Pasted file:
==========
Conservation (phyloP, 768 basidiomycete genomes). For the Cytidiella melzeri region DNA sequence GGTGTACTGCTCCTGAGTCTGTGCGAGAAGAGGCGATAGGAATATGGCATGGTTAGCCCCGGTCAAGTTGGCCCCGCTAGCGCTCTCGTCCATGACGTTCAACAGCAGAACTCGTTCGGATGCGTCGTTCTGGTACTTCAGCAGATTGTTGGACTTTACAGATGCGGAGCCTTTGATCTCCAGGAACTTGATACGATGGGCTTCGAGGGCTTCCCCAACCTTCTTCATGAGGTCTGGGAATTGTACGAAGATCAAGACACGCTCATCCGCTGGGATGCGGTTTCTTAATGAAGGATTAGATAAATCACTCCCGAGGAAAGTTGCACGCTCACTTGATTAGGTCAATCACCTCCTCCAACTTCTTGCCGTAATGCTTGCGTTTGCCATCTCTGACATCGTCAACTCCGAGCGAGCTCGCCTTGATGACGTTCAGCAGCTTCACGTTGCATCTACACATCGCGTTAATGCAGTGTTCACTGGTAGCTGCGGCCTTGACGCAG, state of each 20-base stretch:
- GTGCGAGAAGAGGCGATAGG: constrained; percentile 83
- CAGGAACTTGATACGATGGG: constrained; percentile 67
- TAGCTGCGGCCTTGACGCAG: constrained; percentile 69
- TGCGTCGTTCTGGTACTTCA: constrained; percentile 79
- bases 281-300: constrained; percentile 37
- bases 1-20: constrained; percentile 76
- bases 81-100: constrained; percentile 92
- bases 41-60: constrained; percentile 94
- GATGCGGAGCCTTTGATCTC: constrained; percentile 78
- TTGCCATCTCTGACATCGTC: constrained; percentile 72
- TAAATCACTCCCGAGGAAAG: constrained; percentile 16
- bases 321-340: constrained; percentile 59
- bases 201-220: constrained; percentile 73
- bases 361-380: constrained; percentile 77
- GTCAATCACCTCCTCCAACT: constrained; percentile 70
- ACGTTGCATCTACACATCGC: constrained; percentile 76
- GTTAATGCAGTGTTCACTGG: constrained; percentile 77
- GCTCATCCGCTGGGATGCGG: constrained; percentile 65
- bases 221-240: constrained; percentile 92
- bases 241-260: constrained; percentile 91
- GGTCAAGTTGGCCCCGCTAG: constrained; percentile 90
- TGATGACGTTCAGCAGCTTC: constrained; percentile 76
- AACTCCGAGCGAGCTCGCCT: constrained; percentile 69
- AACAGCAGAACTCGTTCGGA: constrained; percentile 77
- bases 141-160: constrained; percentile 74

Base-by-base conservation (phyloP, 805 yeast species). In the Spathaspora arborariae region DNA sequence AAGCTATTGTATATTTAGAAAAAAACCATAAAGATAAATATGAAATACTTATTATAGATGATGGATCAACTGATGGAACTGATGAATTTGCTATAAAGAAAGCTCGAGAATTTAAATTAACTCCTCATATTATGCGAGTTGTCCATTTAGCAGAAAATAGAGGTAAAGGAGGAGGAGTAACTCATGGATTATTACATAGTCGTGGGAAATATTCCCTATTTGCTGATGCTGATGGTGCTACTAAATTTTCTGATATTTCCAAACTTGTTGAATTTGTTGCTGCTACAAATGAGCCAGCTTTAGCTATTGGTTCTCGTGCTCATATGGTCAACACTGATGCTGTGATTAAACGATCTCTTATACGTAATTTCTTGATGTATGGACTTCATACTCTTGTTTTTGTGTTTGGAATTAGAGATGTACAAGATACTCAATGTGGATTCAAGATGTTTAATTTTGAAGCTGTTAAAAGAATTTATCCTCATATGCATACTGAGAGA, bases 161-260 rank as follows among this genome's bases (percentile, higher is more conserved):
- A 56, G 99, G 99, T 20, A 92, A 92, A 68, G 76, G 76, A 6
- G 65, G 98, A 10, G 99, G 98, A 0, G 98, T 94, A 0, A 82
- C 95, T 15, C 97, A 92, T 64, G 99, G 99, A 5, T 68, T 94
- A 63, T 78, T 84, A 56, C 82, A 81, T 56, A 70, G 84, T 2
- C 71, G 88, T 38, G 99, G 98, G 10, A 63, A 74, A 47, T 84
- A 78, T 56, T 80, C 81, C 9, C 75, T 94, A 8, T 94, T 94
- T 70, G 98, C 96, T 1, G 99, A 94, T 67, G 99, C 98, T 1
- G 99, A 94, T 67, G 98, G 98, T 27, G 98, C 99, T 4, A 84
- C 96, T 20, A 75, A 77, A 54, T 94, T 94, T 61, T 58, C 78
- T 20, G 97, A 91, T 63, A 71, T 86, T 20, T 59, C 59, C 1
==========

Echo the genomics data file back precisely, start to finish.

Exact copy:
Conservation (phyloP, 768 basidiomycete genomes). For the Cytidiella melzeri region DNA sequence GGTGTACTGCTCCTGAGTCTGTGCGAGAAGAGGCGATAGGAATATGGCATGGTTAGCCCCGGTCAAGTTGGCCCCGCTAGCGCTCTCGTCCATGACGTTCAACAGCAGAACTCGTTCGGATGCGTCGTTCTGGTACTTCAGCAGATTGTTGGACTTTACAGATGCGGAGCCTTTGATCTCCAGGAACTTGATACGATGGGCTTCGAGGGCTTCCCCAACCTTCTTCATGAGGTCTGGGAATTGTACGAAGATCAAGACACGCTCATCCGCTGGGATGCGGTTTCTTAATGAAGGATTAGATAAATCACTCCCGAGGAAAGTTGCACGCTCACTTGATTAGGTCAATCACCTCCTCCAACTTCTTGCCGTAATGCTTGCGTTTGCCATCTCTGACATCGTCAACTCCGAGCGAGCTCGCCTTGATGACGTTCAGCAGCTTCACGTTGCATCTACACATCGCGTTAATGCAGTGTTCACTGGTAGCTGCGGCCTTGACGCAG, state of each 20-base stretch:
- GTGCGAGAAGAGGCGATAGG: constrained; percentile 83
- CAGGAACTTGATACGATGGG: constrained; percentile 67
- TAGCTGCGGCCTTGACGCAG: constrained; percentile 69
- TGCGTCGTTCTGGTACTTCA: constrained; percentile 79
- bases 281-300: constrained; percentile 37
- bases 1-20: constrained; percentile 76
- bases 81-100: constrained; percentile 92
- bases 41-60: constrained; percentile 94
- GATGCGGAGCCTTTGATCTC: constrained; percentile 78
- TTGCCATCTCTGACATCGTC: constrained; percentile 72
- TAAATCACTCCCGAGGAAAG: constrained; percentile 16
- bases 321-340: constrained; percentile 59
- bases 201-220: constrained; percentile 73
- bases 361-380: constrained; percentile 77
- GTCAATCACCTCCTCCAACT: constrained; percentile 70
- ACGTTGCATCTACACATCGC: constrained; percentile 76
- GTTAATGCAGTGTTCACTGG: constrained; percentile 77
- GCTCATCCGCTGGGATGCGG: constrained; percentile 65
- bases 221-240: constrained; percentile 92
- bases 241-260: constrained; percentile 91
- GGTCAAGTTGGCCCCGCTAG: constrained; percentile 90
- TGATGACGTTCAGCAGCTTC: constrained; percentile 76
- AACTCCGAGCGAGCTCGCCT: constrained; percentile 69
- AACAGCAGAACTCGTTCGGA: constrained; percentile 77
- bases 141-160: constrained; percentile 74

Base-by-base conservation (phyloP, 805 yeast species). In the Spathaspora arborariae region DNA sequence AAGCTATTGTATATTTAGAAAAAAACCATAAAGATAAATATGAAATACTTATTATAGATGATGGATCAACTGATGGAACTGATGAATTTGCTATAAAGAAAGCTCGAGAATTTAAATTAACTCCTCATATTATGCGAGTTGTCCATTTAGCAGAAAATAGAGGTAAAGGAGGAGGAGTAACTCATGGATTATTACATAGTCGTGGGAAATATTCCCTATTTGCTGATGCTGATGGTGCTACTAAATTTTCTGATATTTCCAAACTTGTTGAATTTGTTGCTGCTACAAATGAGCCAGCTTTAGCTATTGGTTCTCGTGCTCATATGGTCAACACTGATGCTGTGATTAAACGATCTCTTATACGTAATTTCTTGATGTATGGACTTCATACTCTTGTTTTTGTGTTTGGAATTAGAGATGTACAAGATACTCAATGTGGATTCAAGATGTTTAATTTTGAAGCTGTTAAAAGAATTTATCCTCATATGCATACTGAGAGA, bases 161-260 rank as follows among this genome's bases (percentile, higher is more conserved):
- A 56, G 99, G 99, T 20, A 92, A 92, A 68, G 76, G 76, A 6
- G 65, G 98, A 10, G 99, G 98, A 0, G 98, T 94, A 0, A 82
- C 95, T 15, C 97, A 92, T 64, G 99, G 99, A 5, T 68, T 94
- A 63, T 78, T 84, A 56, C 82, A 81, T 56, A 70, G 84, T 2
- C 71, G 88, T 38, G 99, G 98, G 10, A 63, A 74, A 47, T 84
- A 78, T 56, T 80, C 81, C 9, C 75, T 94, A 8, T 94, T 94
- T 70, G 98, C 96, T 1, G 99, A 94, T 67, G 99, C 98, T 1
- G 99, A 94, T 67, G 98, G 98, T 27, G 98, C 99, T 4, A 84
- C 96, T 20, A 75, A 77, A 54, T 94, T 94, T 61, T 58, C 78
- T 20, G 97, A 91, T 63, A 71, T 86, T 20, T 59, C 59, C 1